Even though Sci-fi has a tendency to get too stuck up in the technical details, few would argue with the fact that it’s the characters that matter. Any good narrative needs figures we can relate to in one way or another, either as a means of living out our own fantasies or as a mirror of ourselves. Science fiction has always been concerned with humans, and, more specifically, our relationship with technology.
In many ways, anime in particular and cartoons in general go hand-in-hand with Sci-fi. Scenes that would be impossible to include in conventional movies can easily be put to the screen in an anime. And, maybe more importantly, from the late 80s Japan became almost synonymous with one of the greatest sub-genres of Sci-fi: cyberpunk. Along with Mecha, cyberpunk has had a long-lasting impact up to this day – largely thanks to classic Sci-fi anime like Akira, Ghost in the Shell, Gundam Wing or Neon Genesis Evangelion.
The focus of this list however isn’t necessarily the series themselves, but the characters that made them memorable. You’ll definitely see some of the most beloved and well-known characters, but also a couple you might’ve never heard of. There are a lot to pick from, but this is what we decided on; Let’s time-warp into our Top 10 Sci-fi Anime Characters!
10. Hoshino "Hachimaki" Hachirota from Planetes
- Episodes: 26
- Aired: October 2003 - April 2004
Planetes was similar to movies like Alien in that it didn’t feature a cast of super-intelligent scientists on a mission to the discover the mysteries of space, but instead focused on regular people performing regular day activities, in a future where space-travel is as commonplace as the trans-European railway is today.
In the center of all of this we have Hachirota "Hachimaki" Hoshino, a moody, loud member of the ‘Toy Box Section’ of the Space Debris Section of a big space station – essentially just a garbageman in a spacesuit. He’s a simple-minded guy, and is somewhat socially awkward, especially when it comes to the opposite sex, but is also somewhat of a dreamer, with a goal of owning his own spaceship one day. Hachirota is an average joe but by no means simple character, managing to evoke sympathy in the viewers as he tries to solve the minor and major problems of his life.
9. Atom Tetsuwan (Astro Boy) from Astroboy
- Episodes: 194
- Aired: January 1963 - December 1966
‘Soaring high in the sky/He may be small but only in size’
Probably one of the most recognizable cartoons ever made, the Astroboy franchise was created by the ‘father of anime’ Tezuka Osamu. Despite the initial likeness with Pinocchio, Atom Tetsuwan isn’t as much interested in becoming a real boy as he is fighting the various forms of evil he encounters on his path.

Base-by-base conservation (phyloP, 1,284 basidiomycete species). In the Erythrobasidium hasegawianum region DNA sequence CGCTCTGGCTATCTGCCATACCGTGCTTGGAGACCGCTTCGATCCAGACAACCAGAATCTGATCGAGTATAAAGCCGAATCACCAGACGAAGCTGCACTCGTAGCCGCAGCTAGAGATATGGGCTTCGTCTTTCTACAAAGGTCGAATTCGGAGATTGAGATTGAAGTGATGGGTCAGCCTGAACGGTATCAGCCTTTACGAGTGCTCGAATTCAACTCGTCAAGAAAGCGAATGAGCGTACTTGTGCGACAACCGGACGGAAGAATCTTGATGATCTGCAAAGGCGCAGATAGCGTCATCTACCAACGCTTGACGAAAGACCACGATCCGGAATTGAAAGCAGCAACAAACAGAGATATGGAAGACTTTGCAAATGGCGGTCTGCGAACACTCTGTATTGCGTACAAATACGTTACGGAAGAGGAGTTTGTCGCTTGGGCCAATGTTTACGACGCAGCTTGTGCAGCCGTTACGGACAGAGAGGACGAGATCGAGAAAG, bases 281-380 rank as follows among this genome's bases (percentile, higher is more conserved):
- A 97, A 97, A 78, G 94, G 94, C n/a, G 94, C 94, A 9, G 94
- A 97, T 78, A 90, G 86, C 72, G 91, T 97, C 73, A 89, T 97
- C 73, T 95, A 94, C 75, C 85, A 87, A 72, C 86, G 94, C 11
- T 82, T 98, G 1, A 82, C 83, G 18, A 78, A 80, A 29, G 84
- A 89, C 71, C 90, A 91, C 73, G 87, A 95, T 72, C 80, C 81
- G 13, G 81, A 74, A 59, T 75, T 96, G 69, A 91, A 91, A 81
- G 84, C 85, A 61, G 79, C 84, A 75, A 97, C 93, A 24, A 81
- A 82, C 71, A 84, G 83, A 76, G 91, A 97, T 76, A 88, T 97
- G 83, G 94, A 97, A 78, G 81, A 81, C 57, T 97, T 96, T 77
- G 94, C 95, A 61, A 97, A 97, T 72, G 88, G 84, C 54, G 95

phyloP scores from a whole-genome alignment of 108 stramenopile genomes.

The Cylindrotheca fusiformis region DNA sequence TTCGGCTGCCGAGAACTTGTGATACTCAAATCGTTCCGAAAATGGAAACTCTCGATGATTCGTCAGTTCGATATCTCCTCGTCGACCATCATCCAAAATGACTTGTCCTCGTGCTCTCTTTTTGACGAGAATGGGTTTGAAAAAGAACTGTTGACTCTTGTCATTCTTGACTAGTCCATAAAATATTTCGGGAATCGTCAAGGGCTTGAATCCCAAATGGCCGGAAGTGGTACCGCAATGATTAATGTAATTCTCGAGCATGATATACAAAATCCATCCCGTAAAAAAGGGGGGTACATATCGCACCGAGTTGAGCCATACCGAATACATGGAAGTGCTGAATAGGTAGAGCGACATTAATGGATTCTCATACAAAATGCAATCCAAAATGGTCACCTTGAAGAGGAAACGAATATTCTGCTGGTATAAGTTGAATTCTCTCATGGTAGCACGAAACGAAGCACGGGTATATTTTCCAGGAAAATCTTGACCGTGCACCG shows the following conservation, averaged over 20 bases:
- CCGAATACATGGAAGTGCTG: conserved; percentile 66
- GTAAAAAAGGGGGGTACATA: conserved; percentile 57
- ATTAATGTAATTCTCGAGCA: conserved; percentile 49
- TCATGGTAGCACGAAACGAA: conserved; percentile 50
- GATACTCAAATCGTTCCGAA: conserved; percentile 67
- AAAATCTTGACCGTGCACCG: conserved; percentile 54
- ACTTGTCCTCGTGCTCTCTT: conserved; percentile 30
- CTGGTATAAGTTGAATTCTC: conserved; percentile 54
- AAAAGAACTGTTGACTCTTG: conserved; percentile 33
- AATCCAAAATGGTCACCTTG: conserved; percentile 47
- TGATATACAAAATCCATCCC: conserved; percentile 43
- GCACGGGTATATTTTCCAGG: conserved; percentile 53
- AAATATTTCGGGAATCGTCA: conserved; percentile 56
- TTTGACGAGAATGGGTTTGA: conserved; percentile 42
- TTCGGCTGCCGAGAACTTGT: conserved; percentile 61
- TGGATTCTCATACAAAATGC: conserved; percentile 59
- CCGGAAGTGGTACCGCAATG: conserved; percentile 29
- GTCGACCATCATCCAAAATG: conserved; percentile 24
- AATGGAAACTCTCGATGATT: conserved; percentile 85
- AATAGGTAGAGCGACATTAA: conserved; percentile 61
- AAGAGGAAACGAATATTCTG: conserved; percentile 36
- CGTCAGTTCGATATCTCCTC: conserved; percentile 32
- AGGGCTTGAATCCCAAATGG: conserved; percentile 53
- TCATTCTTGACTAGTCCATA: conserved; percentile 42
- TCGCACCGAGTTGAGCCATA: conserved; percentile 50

Atom was modeled after the deceased son of a scientist, but is later given to a circus when his father realizes he’ll never grow like a regular human being. His childish personality is contrasted to his incredible ‘seven amazing powers’, including both the ability to fly and superior intellect, as well as his built-in moral compass which helps him distinguish between good and evil as he pursues his quests.
8. Gally from Gunnm (Battle Angel Alita)
- Episodes: 2
- Aired: June 1993 - August 1993
After being found in a scrapyard by a cybermedic expert, an amnesiac cyborg is revived and it is revealed that she still remembers an old form of martial art known as Panzer Kunst. Gally, as the cyborg is called, uses this skill to make a living for herself as a bounty hunter in a dystopian future which has society divided between the rich and the poor.
Gunnm (Battle Angel Alita) was cyberpunk before cyberpunk became a household name, and Gally was the center of attention, and one of the most kick-ass cyborgs of all time (the other of which you’ll find longer down on this very list).
7. Nausicaä from Kaze no Tani no Nausicaä (Nausicaä of the Valley of the Wind)
- Episodes: 1
- Aired: March 1984
Nausicaa is in many ways the stereotypical Ghibli/Miyazaki heroine. Strong-willed, idealistic and maybe a bit naive, she’s ready to stand up for what matters – the environment in this instance – and fight injustice in any way she can.
One of the film’s novelties is that it doesn’t reduce her to a means to convey the movie’s environmentalist message, she is genuine and believable, and the fact that she’s one of the most memorable Ghibli character says a lot.